RailsConf – Day 1

Rob and I woke up early and made the trip to Chicago for RailsConf. The conference has the general feel of other Jay Zimmerman directed conferences I've attended.

Following a fairly brief welcome from Chad Fowler, Rich Kilmer and David Black (Ruby Central guys), Dave Thomas took the stage to deliver his keynote. The concept of the talk came from an address given at the International Congress of Mathmaticians in 1900, by David Hilbert. In that talk Hilbert outlined 23 Unsolved Problems in the field, basically providing an outline of what would be studied in the 20th century. For the sake of time constraints, Thomas was able to skim his list down to 3 Unsolved Problems:

  1. Data Integration
  2. Real World CRUD (aka. "Better Scaffolding"
  3. Deployment

My favorite (and certainly most memorable) session of the day was "AC/DC, Stravinsky, and Rails" with Adam Keys. I have to say, I never thought I'd hear AC/DC played on an accordian at a conference! The talk compared and contrasted the good and bad of each. AC/DC has the appeal of consistency; It's easy to follow, easy to play, and you just generally know what you're going to get. Stravinsky is on the other end of the spectrum (esp 'Rite Of Spring'); Beautiful in the complex details; Intentionally complex and difficult to play. Rails of course was cast somewhere in the middle. Capable of being beautifully simple while also being able to get down and dirty to handle a hairy problem.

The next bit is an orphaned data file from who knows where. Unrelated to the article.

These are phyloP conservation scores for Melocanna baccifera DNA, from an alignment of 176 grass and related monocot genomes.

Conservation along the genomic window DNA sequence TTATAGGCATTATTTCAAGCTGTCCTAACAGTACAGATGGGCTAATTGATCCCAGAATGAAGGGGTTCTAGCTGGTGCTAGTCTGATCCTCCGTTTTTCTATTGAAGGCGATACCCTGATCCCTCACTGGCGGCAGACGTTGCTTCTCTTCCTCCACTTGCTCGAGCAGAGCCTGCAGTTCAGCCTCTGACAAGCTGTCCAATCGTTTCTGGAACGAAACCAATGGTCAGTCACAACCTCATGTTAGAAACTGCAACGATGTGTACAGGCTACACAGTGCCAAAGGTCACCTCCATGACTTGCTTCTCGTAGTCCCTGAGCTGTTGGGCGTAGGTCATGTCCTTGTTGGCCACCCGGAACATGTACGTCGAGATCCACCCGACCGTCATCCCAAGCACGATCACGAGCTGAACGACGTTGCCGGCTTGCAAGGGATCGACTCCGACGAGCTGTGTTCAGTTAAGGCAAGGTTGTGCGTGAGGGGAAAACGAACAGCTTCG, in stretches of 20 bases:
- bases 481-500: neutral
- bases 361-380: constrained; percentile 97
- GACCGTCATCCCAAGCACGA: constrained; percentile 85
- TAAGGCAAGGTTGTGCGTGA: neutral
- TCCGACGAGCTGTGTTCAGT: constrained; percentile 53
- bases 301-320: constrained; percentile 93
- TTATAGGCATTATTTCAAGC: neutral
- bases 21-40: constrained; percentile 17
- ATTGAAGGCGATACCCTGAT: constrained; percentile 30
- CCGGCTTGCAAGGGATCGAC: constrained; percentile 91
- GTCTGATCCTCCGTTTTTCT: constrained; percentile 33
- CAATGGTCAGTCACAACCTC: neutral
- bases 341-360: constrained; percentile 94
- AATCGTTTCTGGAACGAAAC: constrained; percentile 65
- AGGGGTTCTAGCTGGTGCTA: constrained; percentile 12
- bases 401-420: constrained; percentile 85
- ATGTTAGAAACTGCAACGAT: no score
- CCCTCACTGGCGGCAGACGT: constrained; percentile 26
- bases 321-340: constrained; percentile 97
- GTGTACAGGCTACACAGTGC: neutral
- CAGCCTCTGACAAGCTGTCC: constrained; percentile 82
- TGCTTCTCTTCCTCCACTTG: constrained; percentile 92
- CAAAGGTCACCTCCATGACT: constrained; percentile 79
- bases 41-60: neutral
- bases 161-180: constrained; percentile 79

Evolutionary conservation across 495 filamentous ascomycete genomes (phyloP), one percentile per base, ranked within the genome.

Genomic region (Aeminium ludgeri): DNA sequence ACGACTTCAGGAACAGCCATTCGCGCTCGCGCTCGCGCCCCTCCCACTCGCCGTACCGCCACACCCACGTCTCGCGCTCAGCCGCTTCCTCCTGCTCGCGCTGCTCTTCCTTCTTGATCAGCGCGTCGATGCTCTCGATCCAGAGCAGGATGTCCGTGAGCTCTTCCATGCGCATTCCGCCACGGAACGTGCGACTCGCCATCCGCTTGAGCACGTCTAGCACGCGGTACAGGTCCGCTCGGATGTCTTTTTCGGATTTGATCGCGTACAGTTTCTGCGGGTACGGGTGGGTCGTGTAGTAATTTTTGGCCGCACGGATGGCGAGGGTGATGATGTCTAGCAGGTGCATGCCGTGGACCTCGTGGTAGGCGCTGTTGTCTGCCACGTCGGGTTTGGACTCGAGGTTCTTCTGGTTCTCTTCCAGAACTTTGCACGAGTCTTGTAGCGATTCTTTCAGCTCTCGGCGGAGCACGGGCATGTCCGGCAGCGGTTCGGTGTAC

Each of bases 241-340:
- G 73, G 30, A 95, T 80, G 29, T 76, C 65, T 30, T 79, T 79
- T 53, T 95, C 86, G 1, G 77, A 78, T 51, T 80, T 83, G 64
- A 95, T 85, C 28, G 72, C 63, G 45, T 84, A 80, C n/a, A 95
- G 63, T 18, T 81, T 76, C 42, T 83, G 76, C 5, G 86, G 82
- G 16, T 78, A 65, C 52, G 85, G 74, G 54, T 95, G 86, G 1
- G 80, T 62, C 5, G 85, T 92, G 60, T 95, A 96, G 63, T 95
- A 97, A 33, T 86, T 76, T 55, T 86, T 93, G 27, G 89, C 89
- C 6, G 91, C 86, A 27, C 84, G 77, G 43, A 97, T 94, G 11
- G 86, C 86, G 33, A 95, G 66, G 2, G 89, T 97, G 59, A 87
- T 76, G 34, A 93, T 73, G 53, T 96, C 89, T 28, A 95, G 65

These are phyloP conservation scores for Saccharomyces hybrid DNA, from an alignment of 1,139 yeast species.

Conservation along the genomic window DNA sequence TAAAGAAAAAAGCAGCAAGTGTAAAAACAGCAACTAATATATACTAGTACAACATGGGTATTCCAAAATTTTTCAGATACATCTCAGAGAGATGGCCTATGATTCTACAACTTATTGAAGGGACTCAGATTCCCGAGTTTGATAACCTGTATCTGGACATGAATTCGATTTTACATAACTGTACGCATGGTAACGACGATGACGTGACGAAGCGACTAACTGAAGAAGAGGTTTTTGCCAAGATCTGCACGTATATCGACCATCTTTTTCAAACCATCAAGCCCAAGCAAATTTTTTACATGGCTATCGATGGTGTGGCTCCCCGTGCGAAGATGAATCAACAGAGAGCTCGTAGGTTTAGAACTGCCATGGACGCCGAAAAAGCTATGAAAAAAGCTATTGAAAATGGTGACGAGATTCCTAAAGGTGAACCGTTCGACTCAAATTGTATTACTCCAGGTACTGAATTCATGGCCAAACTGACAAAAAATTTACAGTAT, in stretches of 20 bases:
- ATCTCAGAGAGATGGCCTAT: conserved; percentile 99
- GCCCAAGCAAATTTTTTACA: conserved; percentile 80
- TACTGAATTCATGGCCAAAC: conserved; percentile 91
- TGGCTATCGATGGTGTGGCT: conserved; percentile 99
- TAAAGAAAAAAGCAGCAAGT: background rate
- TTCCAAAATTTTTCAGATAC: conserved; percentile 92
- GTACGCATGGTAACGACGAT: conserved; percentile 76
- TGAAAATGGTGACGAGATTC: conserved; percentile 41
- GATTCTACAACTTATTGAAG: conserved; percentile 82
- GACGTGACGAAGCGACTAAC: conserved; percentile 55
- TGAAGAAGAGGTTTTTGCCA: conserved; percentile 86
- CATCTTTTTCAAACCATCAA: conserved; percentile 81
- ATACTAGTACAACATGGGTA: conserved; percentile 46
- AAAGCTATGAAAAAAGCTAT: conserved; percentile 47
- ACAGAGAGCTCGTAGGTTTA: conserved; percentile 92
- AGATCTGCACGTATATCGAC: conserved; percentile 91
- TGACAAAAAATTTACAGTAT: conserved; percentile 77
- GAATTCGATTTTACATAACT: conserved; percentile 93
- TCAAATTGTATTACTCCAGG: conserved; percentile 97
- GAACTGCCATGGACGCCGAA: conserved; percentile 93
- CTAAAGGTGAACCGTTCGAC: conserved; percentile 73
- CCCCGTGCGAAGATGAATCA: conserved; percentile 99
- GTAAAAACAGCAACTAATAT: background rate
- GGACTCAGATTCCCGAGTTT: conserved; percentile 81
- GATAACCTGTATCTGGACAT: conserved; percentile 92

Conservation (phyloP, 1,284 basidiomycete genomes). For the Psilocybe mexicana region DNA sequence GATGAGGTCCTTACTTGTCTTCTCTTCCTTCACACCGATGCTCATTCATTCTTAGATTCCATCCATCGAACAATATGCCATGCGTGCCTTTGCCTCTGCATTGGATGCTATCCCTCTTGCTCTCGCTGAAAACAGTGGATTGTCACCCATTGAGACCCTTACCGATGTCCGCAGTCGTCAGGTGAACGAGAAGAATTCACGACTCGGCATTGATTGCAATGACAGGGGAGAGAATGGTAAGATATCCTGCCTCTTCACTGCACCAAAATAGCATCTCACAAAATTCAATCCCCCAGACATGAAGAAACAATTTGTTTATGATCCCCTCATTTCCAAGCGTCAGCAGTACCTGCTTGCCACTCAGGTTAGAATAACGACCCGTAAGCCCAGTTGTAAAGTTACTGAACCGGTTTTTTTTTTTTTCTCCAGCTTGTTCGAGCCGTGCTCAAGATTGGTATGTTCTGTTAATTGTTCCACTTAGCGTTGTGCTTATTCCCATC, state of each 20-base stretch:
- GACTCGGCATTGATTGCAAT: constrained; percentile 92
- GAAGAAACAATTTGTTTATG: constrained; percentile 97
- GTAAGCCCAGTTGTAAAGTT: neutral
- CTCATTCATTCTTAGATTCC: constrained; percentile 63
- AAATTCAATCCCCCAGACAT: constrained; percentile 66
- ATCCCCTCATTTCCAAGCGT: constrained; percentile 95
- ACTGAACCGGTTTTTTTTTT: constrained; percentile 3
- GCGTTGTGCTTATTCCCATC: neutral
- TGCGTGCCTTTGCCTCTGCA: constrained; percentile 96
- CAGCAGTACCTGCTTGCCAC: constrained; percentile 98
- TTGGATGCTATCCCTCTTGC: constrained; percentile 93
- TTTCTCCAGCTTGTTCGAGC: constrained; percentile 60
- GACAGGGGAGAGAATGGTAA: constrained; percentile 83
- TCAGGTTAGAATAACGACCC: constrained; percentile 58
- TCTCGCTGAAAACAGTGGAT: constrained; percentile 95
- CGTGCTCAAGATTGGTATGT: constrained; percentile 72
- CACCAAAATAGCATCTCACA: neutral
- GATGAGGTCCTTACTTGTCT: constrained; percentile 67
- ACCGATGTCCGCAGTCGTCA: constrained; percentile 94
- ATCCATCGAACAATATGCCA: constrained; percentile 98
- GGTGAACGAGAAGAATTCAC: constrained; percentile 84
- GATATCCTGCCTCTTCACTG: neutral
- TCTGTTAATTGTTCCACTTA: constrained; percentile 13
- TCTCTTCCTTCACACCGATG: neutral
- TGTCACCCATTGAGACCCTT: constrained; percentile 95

The evening featured two great keynotes. The first was Martin Fowler discussing why Ruby works for him. I say "discussing" intentionally – his style was quite conversational and engaging. He began with the disclaimer that this may be the strangest keynote ever – He was talking at a RubyOnRails conference although he has never actually used Rails! Something tells me he knows more about it than he lets on 🙂 but the talk centered largely on Rails (at a high level) and Ruby itself. He discussed in depth Ruby/Rails ability to free the programmer from technical implementation plumbing, allowing them to concentrate their efforts on tackling real business problems.

To end out the night (for me… I didn't stick around for the band) was a keynote from Paul Graham on the pros and cons of being an industry "outsider". That is: the advantages Microsoft (today) has over some guy working in his garage – and conversely the advantages the guy in the garage has on Microsoft. Before getting into it he warned us: "I'm going to contradict both the New Testament and Yoda". As with his other talks, this was very entertaining and was a great close to the day.

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